|Confessions from the Cracked Pot
Author: parkerquill PM
People think we are beautiful because we were made by the most creative Hand, but we cracked pots knew better. Those people do not see the scar, the imperfection. The crack.Rated: Fiction K - English - Spiritual/Hurt/Comfort - Chapters: 3 - Words: 1,560 - Reviews: 3 - Favs: 1 - Follows: 1 - Updated: 07-25-12 - Published: 07-13-12 - id: 3041646
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In a city that no one has claimed to see lives the most skillful Potter.
The way He creates His pots is different from the other potters' way. He never makes the same pot twice. His every creation is unique — molded from diverse materials, by varying strength of applied hand pressure and temperature.
He loves every single pot that was born from His hand.
I am one.
Though we love Him, there was one thing about the way the Potter created us that we did not like: all of us have cracks. Some are hidden, others conspicuous enough.
We really hate the cracks.
People think we are beautiful because we were made by the most creative Hand, but we cracked pots knew better. Those people do not see the scar, the imperfection. The crack.
Every year the Potter would organize an exhibit of all the pots He has created. The event would always be held in a foreign city, but the Potter would never show Himself to the public. He reasoned that the people would see Him through us, His pots. I did not get it.
He is perfect. We are cracked. Would He like the people to think less of Him?
"One day, you will understand." That is what He would always say. End of discussion.
By the end of the exhibit, the guests would line up and choose among us the pot of their preference. They could take the pot home for free. Another thing we disagree with. We could not understand why the most skillful Potter would just donate His creations to anyone.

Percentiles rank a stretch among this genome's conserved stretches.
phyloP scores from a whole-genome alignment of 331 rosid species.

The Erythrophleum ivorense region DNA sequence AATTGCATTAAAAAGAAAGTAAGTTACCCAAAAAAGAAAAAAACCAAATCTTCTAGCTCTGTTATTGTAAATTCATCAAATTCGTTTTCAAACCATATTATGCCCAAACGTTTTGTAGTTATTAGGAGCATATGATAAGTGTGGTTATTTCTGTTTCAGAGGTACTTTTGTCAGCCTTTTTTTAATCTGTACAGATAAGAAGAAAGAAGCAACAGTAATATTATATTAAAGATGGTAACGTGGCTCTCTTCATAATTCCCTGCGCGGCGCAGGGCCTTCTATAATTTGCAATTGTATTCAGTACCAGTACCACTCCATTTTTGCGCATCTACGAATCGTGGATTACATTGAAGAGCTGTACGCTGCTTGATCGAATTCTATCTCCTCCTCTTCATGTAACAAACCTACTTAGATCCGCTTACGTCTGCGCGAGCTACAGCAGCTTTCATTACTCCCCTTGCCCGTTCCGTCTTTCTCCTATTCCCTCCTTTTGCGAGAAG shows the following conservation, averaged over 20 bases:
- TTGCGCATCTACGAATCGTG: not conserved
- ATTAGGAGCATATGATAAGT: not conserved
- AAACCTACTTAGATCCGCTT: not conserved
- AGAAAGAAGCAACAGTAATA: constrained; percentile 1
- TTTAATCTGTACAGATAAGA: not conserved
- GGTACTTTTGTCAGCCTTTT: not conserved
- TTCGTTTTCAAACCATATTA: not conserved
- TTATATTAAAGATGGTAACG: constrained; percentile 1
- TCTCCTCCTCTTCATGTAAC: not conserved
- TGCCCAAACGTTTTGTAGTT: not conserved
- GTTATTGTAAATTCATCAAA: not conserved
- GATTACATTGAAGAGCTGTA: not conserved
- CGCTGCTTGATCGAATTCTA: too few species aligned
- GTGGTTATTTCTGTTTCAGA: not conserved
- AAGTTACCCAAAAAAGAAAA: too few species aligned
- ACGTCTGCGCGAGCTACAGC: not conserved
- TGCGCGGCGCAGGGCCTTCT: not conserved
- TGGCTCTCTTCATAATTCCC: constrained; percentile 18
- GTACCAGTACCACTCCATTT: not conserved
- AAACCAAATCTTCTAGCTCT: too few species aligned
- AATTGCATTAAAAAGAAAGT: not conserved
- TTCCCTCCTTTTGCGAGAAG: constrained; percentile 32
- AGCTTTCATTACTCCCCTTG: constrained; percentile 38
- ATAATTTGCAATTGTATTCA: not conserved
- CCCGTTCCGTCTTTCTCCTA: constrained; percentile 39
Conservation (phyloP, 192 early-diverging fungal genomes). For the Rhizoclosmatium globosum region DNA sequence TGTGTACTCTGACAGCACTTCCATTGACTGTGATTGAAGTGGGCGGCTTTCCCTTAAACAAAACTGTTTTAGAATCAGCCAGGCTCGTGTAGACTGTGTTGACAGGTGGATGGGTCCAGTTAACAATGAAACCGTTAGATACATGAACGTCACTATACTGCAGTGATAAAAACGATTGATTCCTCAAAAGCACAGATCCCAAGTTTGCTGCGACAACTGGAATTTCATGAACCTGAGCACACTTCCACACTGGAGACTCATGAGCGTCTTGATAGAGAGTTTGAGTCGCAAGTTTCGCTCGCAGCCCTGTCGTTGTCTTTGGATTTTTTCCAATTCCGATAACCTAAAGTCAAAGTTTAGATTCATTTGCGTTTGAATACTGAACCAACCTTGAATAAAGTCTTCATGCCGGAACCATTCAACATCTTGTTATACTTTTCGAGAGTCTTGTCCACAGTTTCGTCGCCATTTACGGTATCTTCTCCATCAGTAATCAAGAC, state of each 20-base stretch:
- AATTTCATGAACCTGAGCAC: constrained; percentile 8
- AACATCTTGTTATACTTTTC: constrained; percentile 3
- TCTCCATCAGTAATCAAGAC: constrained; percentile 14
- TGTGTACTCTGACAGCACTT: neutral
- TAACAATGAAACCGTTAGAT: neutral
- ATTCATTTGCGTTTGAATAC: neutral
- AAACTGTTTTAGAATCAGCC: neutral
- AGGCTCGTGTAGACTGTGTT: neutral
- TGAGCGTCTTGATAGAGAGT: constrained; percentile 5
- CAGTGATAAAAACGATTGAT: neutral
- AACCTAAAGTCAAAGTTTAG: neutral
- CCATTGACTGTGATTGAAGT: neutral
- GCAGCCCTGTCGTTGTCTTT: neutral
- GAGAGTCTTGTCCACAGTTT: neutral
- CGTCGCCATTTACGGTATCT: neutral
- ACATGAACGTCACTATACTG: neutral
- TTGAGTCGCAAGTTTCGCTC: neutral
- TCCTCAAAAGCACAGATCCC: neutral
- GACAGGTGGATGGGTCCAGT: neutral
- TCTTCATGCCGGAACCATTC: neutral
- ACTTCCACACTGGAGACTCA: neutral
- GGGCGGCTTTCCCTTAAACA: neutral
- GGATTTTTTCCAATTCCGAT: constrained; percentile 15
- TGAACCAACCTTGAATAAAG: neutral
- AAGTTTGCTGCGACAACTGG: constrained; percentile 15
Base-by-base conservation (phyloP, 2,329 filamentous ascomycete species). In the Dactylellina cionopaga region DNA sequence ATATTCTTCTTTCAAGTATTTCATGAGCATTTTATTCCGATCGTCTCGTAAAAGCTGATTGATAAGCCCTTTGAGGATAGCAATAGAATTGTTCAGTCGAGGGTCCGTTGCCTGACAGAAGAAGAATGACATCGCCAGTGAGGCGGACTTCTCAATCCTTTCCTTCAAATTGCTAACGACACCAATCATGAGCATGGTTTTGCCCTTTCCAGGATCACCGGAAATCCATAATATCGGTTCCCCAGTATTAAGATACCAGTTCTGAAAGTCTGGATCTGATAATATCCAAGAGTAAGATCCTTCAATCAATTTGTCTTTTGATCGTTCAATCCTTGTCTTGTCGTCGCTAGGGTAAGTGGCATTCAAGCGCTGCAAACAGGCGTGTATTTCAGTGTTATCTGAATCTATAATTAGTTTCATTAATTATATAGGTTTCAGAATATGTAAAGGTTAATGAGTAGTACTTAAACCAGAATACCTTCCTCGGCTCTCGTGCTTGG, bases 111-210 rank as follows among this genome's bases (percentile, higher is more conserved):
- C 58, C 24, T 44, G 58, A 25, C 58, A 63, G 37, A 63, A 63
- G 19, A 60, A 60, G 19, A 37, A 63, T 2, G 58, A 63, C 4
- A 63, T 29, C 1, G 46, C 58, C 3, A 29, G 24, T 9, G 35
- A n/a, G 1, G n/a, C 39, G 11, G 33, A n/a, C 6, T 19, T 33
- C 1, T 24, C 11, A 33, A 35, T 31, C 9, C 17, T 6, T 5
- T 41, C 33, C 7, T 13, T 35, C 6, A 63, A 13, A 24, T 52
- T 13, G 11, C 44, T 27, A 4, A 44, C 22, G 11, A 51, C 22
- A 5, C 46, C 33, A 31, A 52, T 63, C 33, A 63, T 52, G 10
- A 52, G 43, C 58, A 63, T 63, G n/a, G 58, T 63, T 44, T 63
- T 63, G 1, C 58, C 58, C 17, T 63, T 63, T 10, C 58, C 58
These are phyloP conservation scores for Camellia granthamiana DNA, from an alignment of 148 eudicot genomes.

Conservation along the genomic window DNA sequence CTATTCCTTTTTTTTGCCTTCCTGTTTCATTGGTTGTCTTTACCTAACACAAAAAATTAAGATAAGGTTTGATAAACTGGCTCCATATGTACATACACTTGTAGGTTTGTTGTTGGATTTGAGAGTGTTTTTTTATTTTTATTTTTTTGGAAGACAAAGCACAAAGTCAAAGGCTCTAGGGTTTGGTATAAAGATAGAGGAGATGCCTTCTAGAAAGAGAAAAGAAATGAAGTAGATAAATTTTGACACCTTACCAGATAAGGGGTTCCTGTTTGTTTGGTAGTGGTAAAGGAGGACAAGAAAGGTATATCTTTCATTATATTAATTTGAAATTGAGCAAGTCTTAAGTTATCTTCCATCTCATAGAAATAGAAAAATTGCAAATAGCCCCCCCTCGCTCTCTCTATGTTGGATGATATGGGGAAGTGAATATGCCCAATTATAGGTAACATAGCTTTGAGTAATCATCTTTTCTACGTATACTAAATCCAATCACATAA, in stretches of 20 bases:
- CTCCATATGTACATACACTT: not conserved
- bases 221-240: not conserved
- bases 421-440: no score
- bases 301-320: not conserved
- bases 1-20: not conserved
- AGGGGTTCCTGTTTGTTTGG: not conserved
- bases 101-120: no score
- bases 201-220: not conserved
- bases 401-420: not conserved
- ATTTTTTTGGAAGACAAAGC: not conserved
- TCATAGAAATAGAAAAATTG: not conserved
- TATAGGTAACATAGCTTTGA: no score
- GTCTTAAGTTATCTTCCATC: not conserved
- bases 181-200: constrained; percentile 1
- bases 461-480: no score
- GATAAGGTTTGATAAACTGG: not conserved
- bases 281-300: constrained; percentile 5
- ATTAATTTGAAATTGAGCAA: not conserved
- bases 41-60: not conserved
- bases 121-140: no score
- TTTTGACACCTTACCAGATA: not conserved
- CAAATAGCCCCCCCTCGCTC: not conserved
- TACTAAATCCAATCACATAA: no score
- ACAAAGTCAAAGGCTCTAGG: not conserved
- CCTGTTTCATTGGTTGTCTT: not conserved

Some of us felt insulted, including me, but we just trusted Him. The Potter always has a different view on things.
I would never forget that day. All of us were placed on a long wooden table. There were at least three hundred pots.
The guests circled us, eyeing us with curious and thoughtful eyes. We were lifted by countless hands, and we knew they were looking for one thing: our cracks. Some of them would frown, others would smile, and oddly, some would laugh like we were displayed to entertain them.
We do not like being laughed at.
Soon the "adoption time" began. I remember feeling so self-conscious that I would faint if only a pot like me could.
I was passed from the hands of a farmer to a dentist, to a scientist, to a professor, to a carpenter, and it went on until all the other pots were taken.
I was the only pot left.
It stung to know that I was not wanted.
And somehow, I knew why.
I was the plainest among them and I have the biggest crack.
I was the most unattractive pot.
The Potter was not fair.
In my minutes of self-pity I heard heavy footsteps approaching the long table. They belonged to a messy and reeking beggar.
The beggar lifted me from the table and grinned, showing his decaying teeth.
I was lying on the sidewalk the next day.